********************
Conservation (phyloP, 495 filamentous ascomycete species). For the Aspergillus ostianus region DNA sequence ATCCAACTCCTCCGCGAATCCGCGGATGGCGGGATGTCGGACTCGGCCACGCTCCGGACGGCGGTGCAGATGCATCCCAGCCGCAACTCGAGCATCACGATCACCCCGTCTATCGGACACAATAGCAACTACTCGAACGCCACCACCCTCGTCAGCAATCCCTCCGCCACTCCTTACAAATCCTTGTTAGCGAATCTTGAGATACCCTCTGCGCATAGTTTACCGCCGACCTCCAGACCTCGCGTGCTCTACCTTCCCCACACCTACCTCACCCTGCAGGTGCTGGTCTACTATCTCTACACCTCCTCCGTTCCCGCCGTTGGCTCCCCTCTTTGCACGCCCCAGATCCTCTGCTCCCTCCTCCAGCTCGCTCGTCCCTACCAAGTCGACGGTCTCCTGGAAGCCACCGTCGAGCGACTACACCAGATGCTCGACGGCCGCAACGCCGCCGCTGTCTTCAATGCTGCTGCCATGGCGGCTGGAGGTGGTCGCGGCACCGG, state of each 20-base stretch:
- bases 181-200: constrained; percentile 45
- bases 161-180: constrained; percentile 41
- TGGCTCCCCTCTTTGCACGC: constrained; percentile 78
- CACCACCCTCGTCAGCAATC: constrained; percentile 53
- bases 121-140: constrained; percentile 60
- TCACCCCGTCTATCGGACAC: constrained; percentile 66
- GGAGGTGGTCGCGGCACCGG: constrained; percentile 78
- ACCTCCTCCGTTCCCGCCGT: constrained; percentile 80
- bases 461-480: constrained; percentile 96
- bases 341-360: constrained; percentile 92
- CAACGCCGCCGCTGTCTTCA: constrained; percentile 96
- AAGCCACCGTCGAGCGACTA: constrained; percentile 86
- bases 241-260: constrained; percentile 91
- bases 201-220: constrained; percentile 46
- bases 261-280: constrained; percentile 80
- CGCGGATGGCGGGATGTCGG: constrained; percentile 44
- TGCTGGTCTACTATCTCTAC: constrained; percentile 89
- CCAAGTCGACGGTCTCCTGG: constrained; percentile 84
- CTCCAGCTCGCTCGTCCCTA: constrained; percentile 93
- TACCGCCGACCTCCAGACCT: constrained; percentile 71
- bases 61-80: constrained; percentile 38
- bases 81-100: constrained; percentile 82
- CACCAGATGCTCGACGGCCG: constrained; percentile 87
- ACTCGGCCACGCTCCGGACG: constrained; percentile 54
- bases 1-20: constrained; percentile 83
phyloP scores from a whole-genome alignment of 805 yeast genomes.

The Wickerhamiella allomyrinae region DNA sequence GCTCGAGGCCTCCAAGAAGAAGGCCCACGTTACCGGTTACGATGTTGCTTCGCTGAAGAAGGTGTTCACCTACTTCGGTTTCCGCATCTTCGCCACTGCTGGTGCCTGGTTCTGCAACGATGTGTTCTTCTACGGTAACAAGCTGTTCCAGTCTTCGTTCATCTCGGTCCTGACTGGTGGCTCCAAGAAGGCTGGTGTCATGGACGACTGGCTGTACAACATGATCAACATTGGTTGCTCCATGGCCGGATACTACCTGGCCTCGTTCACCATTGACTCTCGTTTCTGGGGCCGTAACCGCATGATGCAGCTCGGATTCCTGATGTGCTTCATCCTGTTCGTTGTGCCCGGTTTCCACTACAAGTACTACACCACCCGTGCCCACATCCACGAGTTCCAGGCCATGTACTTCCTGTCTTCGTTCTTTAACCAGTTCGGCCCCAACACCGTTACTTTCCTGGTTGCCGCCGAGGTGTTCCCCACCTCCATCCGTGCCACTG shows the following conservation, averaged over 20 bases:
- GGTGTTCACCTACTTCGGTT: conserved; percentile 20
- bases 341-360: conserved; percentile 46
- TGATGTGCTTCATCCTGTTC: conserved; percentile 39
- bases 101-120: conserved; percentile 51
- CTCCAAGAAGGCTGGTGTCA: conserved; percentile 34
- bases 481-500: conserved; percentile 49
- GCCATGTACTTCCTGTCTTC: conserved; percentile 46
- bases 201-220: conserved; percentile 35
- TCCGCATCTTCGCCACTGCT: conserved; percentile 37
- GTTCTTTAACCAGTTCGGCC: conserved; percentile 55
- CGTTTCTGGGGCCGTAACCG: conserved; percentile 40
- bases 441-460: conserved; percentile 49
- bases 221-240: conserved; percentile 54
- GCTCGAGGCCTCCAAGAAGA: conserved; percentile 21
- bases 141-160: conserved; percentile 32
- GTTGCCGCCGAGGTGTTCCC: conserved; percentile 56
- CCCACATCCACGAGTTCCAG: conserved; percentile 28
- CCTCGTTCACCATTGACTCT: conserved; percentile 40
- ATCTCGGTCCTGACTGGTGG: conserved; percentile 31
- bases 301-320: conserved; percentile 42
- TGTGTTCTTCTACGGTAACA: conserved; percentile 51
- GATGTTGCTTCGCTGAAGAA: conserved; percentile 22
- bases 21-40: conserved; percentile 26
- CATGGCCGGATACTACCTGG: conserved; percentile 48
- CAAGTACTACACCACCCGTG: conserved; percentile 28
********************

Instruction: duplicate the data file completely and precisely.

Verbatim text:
Conservation (phyloP, 495 filamentous ascomycete species). For the Aspergillus ostianus region DNA sequence ATCCAACTCCTCCGCGAATCCGCGGATGGCGGGATGTCGGACTCGGCCACGCTCCGGACGGCGGTGCAGATGCATCCCAGCCGCAACTCGAGCATCACGATCACCCCGTCTATCGGACACAATAGCAACTACTCGAACGCCACCACCCTCGTCAGCAATCCCTCCGCCACTCCTTACAAATCCTTGTTAGCGAATCTTGAGATACCCTCTGCGCATAGTTTACCGCCGACCTCCAGACCTCGCGTGCTCTACCTTCCCCACACCTACCTCACCCTGCAGGTGCTGGTCTACTATCTCTACACCTCCTCCGTTCCCGCCGTTGGCTCCCCTCTTTGCACGCCCCAGATCCTCTGCTCCCTCCTCCAGCTCGCTCGTCCCTACCAAGTCGACGGTCTCCTGGAAGCCACCGTCGAGCGACTACACCAGATGCTCGACGGCCGCAACGCCGCCGCTGTCTTCAATGCTGCTGCCATGGCGGCTGGAGGTGGTCGCGGCACCGG, state of each 20-base stretch:
- bases 181-200: constrained; percentile 45
- bases 161-180: constrained; percentile 41
- TGGCTCCCCTCTTTGCACGC: constrained; percentile 78
- CACCACCCTCGTCAGCAATC: constrained; percentile 53
- bases 121-140: constrained; percentile 60
- TCACCCCGTCTATCGGACAC: constrained; percentile 66
- GGAGGTGGTCGCGGCACCGG: constrained; percentile 78
- ACCTCCTCCGTTCCCGCCGT: constrained; percentile 80
- bases 461-480: constrained; percentile 96
- bases 341-360: constrained; percentile 92
- CAACGCCGCCGCTGTCTTCA: constrained; percentile 96
- AAGCCACCGTCGAGCGACTA: constrained; percentile 86
- bases 241-260: constrained; percentile 91
- bases 201-220: constrained; percentile 46
- bases 261-280: constrained; percentile 80
- CGCGGATGGCGGGATGTCGG: constrained; percentile 44
- TGCTGGTCTACTATCTCTAC: constrained; percentile 89
- CCAAGTCGACGGTCTCCTGG: constrained; percentile 84
- CTCCAGCTCGCTCGTCCCTA: constrained; percentile 93
- TACCGCCGACCTCCAGACCT: constrained; percentile 71
- bases 61-80: constrained; percentile 38
- bases 81-100: constrained; percentile 82
- CACCAGATGCTCGACGGCCG: constrained; percentile 87
- ACTCGGCCACGCTCCGGACG: constrained; percentile 54
- bases 1-20: constrained; percentile 83
phyloP scores from a whole-genome alignment of 805 yeast genomes.

The Wickerhamiella allomyrinae region DNA sequence GCTCGAGGCCTCCAAGAAGAAGGCCCACGTTACCGGTTACGATGTTGCTTCGCTGAAGAAGGTGTTCACCTACTTCGGTTTCCGCATCTTCGCCACTGCTGGTGCCTGGTTCTGCAACGATGTGTTCTTCTACGGTAACAAGCTGTTCCAGTCTTCGTTCATCTCGGTCCTGACTGGTGGCTCCAAGAAGGCTGGTGTCATGGACGACTGGCTGTACAACATGATCAACATTGGTTGCTCCATGGCCGGATACTACCTGGCCTCGTTCACCATTGACTCTCGTTTCTGGGGCCGTAACCGCATGATGCAGCTCGGATTCCTGATGTGCTTCATCCTGTTCGTTGTGCCCGGTTTCCACTACAAGTACTACACCACCCGTGCCCACATCCACGAGTTCCAGGCCATGTACTTCCTGTCTTCGTTCTTTAACCAGTTCGGCCCCAACACCGTTACTTTCCTGGTTGCCGCCGAGGTGTTCCCCACCTCCATCCGTGCCACTG shows the following conservation, averaged over 20 bases:
- GGTGTTCACCTACTTCGGTT: conserved; percentile 20
- bases 341-360: conserved; percentile 46
- TGATGTGCTTCATCCTGTTC: conserved; percentile 39
- bases 101-120: conserved; percentile 51
- CTCCAAGAAGGCTGGTGTCA: conserved; percentile 34
- bases 481-500: conserved; percentile 49
- GCCATGTACTTCCTGTCTTC: conserved; percentile 46
- bases 201-220: conserved; percentile 35
- TCCGCATCTTCGCCACTGCT: conserved; percentile 37
- GTTCTTTAACCAGTTCGGCC: conserved; percentile 55
- CGTTTCTGGGGCCGTAACCG: conserved; percentile 40
- bases 441-460: conserved; percentile 49
- bases 221-240: conserved; percentile 54
- GCTCGAGGCCTCCAAGAAGA: conserved; percentile 21
- bases 141-160: conserved; percentile 32
- GTTGCCGCCGAGGTGTTCCC: conserved; percentile 56
- CCCACATCCACGAGTTCCAG: conserved; percentile 28
- CCTCGTTCACCATTGACTCT: conserved; percentile 40
- ATCTCGGTCCTGACTGGTGG: conserved; percentile 31
- bases 301-320: conserved; percentile 42
- TGTGTTCTTCTACGGTAACA: conserved; percentile 51
- GATGTTGCTTCGCTGAAGAA: conserved; percentile 22
- bases 21-40: conserved; percentile 26
- CATGGCCGGATACTACCTGG: conserved; percentile 48
- CAAGTACTACACCACCCGTG: conserved; percentile 28